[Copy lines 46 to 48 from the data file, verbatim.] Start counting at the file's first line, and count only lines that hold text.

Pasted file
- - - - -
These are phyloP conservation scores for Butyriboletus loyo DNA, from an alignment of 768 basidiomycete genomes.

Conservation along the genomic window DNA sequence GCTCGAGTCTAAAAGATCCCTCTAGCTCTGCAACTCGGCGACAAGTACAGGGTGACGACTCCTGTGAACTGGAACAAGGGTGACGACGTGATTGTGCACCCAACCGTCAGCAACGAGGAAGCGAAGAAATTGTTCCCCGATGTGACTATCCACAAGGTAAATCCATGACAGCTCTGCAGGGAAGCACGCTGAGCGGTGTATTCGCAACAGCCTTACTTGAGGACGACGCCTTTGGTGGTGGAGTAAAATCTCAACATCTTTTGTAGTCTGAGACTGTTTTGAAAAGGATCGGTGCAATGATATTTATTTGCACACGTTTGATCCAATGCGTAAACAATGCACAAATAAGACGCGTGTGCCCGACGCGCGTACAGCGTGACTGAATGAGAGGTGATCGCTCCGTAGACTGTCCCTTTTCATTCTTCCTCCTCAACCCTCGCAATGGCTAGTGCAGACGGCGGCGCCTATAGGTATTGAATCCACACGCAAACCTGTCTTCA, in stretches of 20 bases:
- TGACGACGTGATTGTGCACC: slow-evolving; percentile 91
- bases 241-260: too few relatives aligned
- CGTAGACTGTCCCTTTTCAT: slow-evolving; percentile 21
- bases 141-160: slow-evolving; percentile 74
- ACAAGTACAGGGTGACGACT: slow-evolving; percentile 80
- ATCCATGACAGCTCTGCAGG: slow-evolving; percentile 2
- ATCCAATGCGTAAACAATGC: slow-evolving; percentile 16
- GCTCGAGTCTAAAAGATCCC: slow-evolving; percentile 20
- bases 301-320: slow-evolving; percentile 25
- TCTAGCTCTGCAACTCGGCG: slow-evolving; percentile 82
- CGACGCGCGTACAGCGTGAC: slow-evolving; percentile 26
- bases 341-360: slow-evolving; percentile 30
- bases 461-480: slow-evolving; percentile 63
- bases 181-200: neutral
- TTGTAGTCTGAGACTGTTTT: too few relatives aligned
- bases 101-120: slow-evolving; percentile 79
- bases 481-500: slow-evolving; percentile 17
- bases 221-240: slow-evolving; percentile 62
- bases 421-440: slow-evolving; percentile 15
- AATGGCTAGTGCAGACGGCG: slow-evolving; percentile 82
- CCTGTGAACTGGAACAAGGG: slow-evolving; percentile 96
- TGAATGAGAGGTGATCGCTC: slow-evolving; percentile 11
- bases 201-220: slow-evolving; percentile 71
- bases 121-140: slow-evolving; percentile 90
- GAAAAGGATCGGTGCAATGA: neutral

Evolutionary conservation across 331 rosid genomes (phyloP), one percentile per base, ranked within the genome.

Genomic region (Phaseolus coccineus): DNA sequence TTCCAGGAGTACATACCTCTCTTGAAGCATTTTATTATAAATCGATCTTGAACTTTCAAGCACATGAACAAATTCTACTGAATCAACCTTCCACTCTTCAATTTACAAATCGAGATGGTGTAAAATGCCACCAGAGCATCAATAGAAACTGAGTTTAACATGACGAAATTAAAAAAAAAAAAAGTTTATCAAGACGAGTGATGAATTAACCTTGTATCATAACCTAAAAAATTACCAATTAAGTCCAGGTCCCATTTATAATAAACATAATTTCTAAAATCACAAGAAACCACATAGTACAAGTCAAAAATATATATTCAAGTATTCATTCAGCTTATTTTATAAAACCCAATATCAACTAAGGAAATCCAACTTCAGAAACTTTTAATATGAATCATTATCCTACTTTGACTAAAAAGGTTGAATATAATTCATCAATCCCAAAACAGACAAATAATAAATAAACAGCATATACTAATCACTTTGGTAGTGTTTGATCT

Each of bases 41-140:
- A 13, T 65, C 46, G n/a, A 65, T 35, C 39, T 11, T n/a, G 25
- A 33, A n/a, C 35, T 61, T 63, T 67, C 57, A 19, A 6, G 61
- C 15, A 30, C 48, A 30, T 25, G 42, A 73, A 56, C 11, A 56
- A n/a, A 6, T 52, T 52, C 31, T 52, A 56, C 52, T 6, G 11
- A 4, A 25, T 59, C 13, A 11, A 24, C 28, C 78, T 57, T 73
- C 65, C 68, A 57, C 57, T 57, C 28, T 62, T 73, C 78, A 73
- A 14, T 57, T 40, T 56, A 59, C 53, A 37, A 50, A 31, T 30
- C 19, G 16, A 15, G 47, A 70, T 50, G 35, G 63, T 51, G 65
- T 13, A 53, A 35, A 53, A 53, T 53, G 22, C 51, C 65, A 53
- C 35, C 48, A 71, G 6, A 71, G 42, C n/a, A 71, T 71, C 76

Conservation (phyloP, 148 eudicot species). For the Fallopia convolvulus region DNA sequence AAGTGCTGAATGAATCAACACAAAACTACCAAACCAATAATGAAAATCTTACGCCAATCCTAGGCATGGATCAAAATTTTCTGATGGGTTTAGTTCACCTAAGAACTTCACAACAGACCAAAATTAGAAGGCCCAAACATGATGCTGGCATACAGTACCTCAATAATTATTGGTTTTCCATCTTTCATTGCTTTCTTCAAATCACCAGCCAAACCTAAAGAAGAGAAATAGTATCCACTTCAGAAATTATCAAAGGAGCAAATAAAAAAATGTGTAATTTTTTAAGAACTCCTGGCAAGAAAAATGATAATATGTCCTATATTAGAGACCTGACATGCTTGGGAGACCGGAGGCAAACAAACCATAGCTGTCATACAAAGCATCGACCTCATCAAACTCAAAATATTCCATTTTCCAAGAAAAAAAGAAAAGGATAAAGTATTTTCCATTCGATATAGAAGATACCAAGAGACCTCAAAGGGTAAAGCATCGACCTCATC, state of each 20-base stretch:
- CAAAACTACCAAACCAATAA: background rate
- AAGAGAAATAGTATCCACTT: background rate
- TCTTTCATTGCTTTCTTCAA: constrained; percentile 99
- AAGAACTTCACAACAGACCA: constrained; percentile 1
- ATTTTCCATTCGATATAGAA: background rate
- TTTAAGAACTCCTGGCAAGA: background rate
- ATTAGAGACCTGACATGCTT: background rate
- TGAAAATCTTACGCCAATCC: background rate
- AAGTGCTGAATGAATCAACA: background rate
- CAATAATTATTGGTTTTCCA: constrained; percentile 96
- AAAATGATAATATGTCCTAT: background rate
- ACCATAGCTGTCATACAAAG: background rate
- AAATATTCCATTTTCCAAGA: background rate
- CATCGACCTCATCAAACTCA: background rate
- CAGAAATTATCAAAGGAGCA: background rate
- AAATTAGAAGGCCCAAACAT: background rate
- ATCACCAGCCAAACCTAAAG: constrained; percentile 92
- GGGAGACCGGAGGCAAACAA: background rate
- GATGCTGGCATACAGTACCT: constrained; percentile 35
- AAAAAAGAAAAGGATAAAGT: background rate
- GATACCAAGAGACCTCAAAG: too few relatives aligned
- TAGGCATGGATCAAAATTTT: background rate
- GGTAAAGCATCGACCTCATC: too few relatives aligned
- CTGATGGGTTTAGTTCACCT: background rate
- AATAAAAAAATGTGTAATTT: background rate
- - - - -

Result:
- ATTTTCCATTCGATATAGAA: background rate
- TTTAAGAACTCCTGGCAAGA: background rate
- ATTAGAGACCTGACATGCTT: background rate